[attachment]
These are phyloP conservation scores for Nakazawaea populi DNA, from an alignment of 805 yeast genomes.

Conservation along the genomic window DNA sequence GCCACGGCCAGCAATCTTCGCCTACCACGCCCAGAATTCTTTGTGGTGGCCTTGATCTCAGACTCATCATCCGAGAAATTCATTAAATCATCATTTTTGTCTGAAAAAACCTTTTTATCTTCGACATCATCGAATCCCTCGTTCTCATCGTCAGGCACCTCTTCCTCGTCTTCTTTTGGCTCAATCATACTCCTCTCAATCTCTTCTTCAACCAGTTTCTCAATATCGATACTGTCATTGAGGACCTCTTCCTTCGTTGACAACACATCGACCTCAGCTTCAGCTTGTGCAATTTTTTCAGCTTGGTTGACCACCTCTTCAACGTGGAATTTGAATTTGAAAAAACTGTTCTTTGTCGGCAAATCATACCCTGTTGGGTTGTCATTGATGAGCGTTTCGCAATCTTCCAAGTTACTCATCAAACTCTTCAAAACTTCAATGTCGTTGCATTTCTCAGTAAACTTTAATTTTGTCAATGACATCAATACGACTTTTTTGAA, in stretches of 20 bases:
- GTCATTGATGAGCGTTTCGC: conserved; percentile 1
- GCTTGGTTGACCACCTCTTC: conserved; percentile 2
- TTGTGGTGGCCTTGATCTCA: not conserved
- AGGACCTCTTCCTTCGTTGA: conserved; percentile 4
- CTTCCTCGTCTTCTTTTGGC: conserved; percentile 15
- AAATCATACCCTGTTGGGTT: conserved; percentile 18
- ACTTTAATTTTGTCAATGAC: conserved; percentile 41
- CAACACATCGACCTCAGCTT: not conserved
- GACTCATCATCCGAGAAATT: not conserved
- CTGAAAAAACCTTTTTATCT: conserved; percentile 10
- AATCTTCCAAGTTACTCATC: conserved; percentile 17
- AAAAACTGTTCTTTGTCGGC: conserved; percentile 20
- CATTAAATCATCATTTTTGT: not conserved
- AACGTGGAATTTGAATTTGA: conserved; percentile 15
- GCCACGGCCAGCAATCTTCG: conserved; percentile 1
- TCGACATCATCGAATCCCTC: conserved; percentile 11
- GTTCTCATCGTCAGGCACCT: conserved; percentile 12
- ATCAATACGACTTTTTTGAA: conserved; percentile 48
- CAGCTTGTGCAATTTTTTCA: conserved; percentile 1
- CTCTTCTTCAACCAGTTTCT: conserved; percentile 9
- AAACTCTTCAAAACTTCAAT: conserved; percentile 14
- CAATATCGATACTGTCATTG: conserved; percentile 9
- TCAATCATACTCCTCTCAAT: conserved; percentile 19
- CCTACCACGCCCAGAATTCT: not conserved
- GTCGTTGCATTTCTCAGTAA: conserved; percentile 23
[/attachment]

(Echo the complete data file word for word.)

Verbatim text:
These are phyloP conservation scores for Nakazawaea populi DNA, from an alignment of 805 yeast genomes.

Conservation along the genomic window DNA sequence GCCACGGCCAGCAATCTTCGCCTACCACGCCCAGAATTCTTTGTGGTGGCCTTGATCTCAGACTCATCATCCGAGAAATTCATTAAATCATCATTTTTGTCTGAAAAAACCTTTTTATCTTCGACATCATCGAATCCCTCGTTCTCATCGTCAGGCACCTCTTCCTCGTCTTCTTTTGGCTCAATCATACTCCTCTCAATCTCTTCTTCAACCAGTTTCTCAATATCGATACTGTCATTGAGGACCTCTTCCTTCGTTGACAACACATCGACCTCAGCTTCAGCTTGTGCAATTTTTTCAGCTTGGTTGACCACCTCTTCAACGTGGAATTTGAATTTGAAAAAACTGTTCTTTGTCGGCAAATCATACCCTGTTGGGTTGTCATTGATGAGCGTTTCGCAATCTTCCAAGTTACTCATCAAACTCTTCAAAACTTCAATGTCGTTGCATTTCTCAGTAAACTTTAATTTTGTCAATGACATCAATACGACTTTTTTGAA, in stretches of 20 bases:
- GTCATTGATGAGCGTTTCGC: conserved; percentile 1
- GCTTGGTTGACCACCTCTTC: conserved; percentile 2
- TTGTGGTGGCCTTGATCTCA: not conserved
- AGGACCTCTTCCTTCGTTGA: conserved; percentile 4
- CTTCCTCGTCTTCTTTTGGC: conserved; percentile 15
- AAATCATACCCTGTTGGGTT: conserved; percentile 18
- ACTTTAATTTTGTCAATGAC: conserved; percentile 41
- CAACACATCGACCTCAGCTT: not conserved
- GACTCATCATCCGAGAAATT: not conserved
- CTGAAAAAACCTTTTTATCT: conserved; percentile 10
- AATCTTCCAAGTTACTCATC: conserved; percentile 17
- AAAAACTGTTCTTTGTCGGC: conserved; percentile 20
- CATTAAATCATCATTTTTGT: not conserved
- AACGTGGAATTTGAATTTGA: conserved; percentile 15
- GCCACGGCCAGCAATCTTCG: conserved; percentile 1
- TCGACATCATCGAATCCCTC: conserved; percentile 11
- GTTCTCATCGTCAGGCACCT: conserved; percentile 12
- ATCAATACGACTTTTTTGAA: conserved; percentile 48
- CAGCTTGTGCAATTTTTTCA: conserved; percentile 1
- CTCTTCTTCAACCAGTTTCT: conserved; percentile 9
- AAACTCTTCAAAACTTCAAT: conserved; percentile 14
- CAATATCGATACTGTCATTG: conserved; percentile 9
- TCAATCATACTCCTCTCAAT: conserved; percentile 19
- CCTACCACGCCCAGAATTCT: not conserved
- GTCGTTGCATTTCTCAGTAA: conserved; percentile 23